One Easy Way to Hurt The Yankees Right Now

Matthew Gregory
5 min readNov 21, 2022

This sort of stems from this article from Michael Baumann of FanGraphs but I want to expand the scope to the entire American League East. There’s one way to directly impact the Yankees and potentially shake up the division, and it’s for one of their rivals to sign Aaron Judge to a contract.

Courtesy of Roster Resource/Fangraphs

Nearly every team in the East had a .500 winning percentage last year. Three teams, including the Yankees, made the playoffs last year. The Orioles were actually surprisingly close to the playoffs with a young lineup to boot. With Judge producing 11.4 fWAR last year, I don’t think it’s a stretch to say each of their win totals would improve, even if it isn’t an 11 win swing like Judge’s WAR total implies.

The purpose for these teams would be to leap frog the Yankees and stay out of the Wild Card round. The Blue Jays and Rays were both eliminated in their Wild Card rounds and if we’re going further, the Houston Astros probably benefited from playing the absolute minimum amount of games (sweeping the ALDS and ALCS, respectively) when it came time to make pitching decisions in the Wold Series. The Yankees survived their ALDS match-up but were dragged to 5 games and between injuries, were running on fumes in the ALCS.

If we look back as well, there were points where the Yankees offense was solely driven by Judge due to injuries or lackluster performance from those that were healthy. Anthony Rizzo was their second best hitter by FanGraphs’ offensive runs and things get dire after that. Without Judge, the Yankees are potentially running Giancarlo Stanton out in the field, something that given his injury history is not ideal. It would also mean more plate appearances for Aaron Hicks whose batting line looks like it’s fallen off the cliff and will only get worse. It destabilizes their lineup while improving your team, to me a no-brainer.

Toronto Blue Jays

This one is the most obvious to me, other than the Orioles, in terms of a direct positive impact. Alas, the realism of this deal took a hit when they made (what I consider) a salary driven decision to trade Teoscar Hernández and his $14 million salary for two relievers. That signals to me that the Blue Jays don’t want to push for a corner outfielder who will cost at least $33 million per year.

But let’s imagine that wasn’t the case. Having Judge with Vlad Guerrero Jr., Bo Bichette and George Springer? That’s a pretty solid top four. Springer has gotten hurt in past seasons, so Judge can shift over to center field (at least in the first couple years of a long contract) in a real pinch. This means that Whit Merrifield isn’t your starting right fielder, as Roster Resource currently shows. That’s an overall improvement from Merrifield, and even if Judge only hits 100 games played due to injuries (something he’s done twice early in his career), you’re still looking at a floor of 4–5 WAR. Most teams would take that.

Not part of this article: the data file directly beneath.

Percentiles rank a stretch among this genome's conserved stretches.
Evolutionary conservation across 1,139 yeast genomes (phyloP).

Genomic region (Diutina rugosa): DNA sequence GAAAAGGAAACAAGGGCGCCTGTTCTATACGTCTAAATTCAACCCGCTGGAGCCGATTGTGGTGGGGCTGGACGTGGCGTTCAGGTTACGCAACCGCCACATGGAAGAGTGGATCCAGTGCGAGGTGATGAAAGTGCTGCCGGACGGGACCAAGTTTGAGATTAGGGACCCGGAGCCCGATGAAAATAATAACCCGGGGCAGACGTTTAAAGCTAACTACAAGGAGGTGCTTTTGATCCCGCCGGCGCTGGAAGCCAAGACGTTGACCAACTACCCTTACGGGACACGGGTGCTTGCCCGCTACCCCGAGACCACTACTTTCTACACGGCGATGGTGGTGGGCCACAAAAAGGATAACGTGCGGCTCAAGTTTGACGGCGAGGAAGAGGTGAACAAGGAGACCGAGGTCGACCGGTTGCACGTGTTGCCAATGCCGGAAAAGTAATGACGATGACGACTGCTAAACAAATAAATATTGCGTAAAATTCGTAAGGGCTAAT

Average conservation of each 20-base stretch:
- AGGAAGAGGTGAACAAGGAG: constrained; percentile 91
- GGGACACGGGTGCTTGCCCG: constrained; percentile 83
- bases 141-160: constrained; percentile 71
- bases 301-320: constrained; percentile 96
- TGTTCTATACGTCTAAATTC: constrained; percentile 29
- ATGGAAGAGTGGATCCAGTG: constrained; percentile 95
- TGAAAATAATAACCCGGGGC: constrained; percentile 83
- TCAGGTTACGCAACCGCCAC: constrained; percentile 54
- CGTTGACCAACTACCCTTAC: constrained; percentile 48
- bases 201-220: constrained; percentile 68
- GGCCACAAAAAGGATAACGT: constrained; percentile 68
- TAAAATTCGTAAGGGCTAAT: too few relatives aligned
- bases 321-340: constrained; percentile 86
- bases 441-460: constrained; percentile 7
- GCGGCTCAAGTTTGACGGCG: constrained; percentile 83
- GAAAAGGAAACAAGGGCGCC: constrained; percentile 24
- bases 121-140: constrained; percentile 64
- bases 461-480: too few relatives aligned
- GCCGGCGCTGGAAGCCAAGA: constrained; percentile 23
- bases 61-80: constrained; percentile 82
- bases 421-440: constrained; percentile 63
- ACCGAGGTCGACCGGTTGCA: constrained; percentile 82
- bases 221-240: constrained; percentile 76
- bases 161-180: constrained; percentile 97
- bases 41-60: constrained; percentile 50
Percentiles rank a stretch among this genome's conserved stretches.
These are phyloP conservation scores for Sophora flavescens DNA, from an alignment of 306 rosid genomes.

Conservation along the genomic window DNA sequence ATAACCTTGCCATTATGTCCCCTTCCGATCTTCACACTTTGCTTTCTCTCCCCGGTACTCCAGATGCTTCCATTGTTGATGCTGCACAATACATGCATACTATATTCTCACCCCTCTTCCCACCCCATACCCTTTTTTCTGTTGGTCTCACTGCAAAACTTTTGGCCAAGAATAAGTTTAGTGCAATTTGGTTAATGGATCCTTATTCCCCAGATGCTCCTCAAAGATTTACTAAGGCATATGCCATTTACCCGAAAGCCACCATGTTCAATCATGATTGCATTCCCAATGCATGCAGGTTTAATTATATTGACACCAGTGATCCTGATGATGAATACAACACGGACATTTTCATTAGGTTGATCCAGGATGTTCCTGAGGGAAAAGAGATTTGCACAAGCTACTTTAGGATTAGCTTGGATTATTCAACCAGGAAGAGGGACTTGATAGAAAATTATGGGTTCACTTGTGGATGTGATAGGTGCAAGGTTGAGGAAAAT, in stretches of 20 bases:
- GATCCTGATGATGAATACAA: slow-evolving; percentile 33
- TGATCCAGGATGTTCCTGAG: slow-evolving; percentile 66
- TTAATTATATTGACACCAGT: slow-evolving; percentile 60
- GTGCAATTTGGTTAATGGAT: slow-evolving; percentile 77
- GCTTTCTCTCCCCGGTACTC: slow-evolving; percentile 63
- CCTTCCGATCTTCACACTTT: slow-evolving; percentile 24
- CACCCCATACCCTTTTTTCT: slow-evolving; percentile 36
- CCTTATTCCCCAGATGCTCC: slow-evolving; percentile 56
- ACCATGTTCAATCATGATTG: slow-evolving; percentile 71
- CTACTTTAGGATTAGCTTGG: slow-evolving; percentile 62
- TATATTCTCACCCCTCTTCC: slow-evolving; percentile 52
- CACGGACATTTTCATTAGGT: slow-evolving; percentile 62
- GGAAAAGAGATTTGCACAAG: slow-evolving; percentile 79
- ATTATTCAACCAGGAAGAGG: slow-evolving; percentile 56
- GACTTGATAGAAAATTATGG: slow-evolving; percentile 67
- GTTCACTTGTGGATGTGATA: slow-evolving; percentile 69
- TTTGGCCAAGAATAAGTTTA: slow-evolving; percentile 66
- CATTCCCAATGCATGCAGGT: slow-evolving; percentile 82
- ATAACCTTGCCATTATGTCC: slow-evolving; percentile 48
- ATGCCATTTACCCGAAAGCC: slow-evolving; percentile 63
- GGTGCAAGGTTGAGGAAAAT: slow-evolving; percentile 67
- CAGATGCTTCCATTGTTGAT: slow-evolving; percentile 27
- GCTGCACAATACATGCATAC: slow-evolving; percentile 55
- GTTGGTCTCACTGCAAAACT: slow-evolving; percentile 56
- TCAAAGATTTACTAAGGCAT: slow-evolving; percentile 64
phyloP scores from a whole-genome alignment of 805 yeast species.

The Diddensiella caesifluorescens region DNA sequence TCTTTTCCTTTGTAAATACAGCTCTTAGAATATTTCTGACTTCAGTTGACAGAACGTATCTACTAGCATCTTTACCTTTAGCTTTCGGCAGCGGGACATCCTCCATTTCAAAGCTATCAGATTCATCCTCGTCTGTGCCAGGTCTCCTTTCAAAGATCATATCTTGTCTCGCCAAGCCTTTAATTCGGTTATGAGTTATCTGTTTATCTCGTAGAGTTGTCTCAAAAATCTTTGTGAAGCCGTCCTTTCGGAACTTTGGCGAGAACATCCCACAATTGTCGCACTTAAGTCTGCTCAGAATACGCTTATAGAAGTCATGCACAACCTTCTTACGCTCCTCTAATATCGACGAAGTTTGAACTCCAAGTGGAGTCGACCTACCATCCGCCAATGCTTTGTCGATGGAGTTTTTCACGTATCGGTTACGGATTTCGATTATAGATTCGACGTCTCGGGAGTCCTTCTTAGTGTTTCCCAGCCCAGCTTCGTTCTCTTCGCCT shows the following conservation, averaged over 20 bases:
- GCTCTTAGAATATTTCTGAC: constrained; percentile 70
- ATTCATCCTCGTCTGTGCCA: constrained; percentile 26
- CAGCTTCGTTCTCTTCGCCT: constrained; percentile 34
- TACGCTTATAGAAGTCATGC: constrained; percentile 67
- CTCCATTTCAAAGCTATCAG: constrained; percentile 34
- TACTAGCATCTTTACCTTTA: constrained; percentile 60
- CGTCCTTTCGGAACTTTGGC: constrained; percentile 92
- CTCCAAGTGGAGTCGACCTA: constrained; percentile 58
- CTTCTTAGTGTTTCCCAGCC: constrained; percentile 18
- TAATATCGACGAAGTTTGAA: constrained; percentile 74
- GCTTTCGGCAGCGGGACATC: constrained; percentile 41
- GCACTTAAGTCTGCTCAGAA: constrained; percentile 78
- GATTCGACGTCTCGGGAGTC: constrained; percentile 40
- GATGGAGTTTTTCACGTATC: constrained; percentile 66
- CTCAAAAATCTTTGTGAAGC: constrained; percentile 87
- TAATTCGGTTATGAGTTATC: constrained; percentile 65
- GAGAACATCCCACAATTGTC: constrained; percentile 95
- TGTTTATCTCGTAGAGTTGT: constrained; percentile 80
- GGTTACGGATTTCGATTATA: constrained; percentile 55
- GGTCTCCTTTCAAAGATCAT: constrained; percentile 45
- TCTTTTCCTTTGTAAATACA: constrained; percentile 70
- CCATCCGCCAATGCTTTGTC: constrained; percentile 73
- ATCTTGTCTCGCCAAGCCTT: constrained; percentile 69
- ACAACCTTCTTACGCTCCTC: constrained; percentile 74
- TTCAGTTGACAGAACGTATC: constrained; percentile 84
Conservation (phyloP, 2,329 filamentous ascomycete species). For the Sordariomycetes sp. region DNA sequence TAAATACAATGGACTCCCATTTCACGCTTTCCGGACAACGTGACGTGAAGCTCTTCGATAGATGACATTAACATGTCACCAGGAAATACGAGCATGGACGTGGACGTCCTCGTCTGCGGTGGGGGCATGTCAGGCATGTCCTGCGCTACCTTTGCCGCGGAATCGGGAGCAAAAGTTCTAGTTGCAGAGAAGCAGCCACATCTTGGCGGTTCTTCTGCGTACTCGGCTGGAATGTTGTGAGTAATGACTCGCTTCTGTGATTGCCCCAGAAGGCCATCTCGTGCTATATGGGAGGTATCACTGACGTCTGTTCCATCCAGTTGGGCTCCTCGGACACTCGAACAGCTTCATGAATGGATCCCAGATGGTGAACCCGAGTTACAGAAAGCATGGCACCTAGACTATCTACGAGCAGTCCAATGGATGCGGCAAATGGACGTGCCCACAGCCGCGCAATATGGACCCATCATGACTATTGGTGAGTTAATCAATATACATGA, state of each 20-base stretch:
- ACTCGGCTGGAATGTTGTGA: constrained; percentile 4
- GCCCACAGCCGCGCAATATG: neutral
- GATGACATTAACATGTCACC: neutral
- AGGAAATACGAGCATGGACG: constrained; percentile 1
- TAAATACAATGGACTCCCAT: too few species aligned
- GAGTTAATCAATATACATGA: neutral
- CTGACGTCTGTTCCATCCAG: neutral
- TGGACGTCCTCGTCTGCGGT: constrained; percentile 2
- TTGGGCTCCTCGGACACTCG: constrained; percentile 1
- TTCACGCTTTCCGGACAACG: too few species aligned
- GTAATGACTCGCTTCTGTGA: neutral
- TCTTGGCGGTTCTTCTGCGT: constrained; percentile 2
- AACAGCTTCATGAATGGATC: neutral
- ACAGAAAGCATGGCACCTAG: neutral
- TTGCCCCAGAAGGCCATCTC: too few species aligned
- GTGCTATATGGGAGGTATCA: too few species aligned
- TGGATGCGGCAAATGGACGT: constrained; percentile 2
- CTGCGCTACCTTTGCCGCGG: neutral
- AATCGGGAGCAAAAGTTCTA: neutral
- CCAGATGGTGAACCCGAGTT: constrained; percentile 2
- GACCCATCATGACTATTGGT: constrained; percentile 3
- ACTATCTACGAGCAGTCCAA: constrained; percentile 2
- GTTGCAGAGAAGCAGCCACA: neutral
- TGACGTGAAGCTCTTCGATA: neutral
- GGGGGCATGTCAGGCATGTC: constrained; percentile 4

Baltimore Orioles

Close second, maybe even first to the Blue Jays due to their meager payroll total right now. This is the time to invest in the team. Many of their young core players like Adley Rustchman and Gunnar Henderson are pre-arbitration, so signing some higher end players while they’re affordable can speed up the contention process. It also shifts some players so that someone like Anthony Santander can maybe be a full time DH or platoon left fielder (though his defensive metrics aren’t great compared to right field).

It wouldn’t turn the Orioles into an immediate contender. They’d still need to address the infield, which other than Henderson and Rustchman, is light hitting, plus pitching but it would be a sign that they’re ready to compete.

Boston Red Sox

This definitely won’t happen, but maybe not for the reason your thinking. We only have to look back a few years, but when the Red Sox traded Mookie Betts, it was due to not wanting to pay for a long term contract. If they sign Aaron Judge, then what was even the point of trading Betts in the first place? Sure, maybe you can say they were extracting prospect value and turning Betts into multiple good young players. Except the players they got aren’t much more than average starters or are still in the minors.

The Red Sox are on a diet of financial discipline, even if it means a fifth place finish in the east. You can’t tell me fans want *checks notes, sighs* Rob Refsnyder playing right field over Aaron Judge, but that looks like what they’re getting.

Tampa Bay Rays

I don’t know how to emphasize how small the chances are, but hell would freeze over first before the Rays spent on a free agent like Judge. The type of long term contract they’ll give out is to players like Evan Longoria and Wander Franco, players that are already in the system and willing to take a discount for the money right now rather than risk it all for a larger pay day in the future.

Manuel Margot is there current starting right fielder with an AAV of $9.5 million, but he split time with Brett Phillips and a large Rolodex of others for the Rays. I’d rather have Judge than a nameless amalgamation of players, but that’s not the Rays way. It’s to hold players until arbitration and then ship them off for a prospect you don’t know but will be worth 2.1 fWAR in the hyper specific role that the Rays internal models and algorithms (and scouts) project for them until they too reach arbitration and we repeat this cycle again. But hey, at least you lose in the world series in the few times you actually make it!

The point of all this is to say, the American League East is extremely competitive and a player of Judge’s caliber can tilt the scales in favor of whoever signs him. It’s why the Yankees should prioritize re-signing him and their rivals should try to steal him away from them.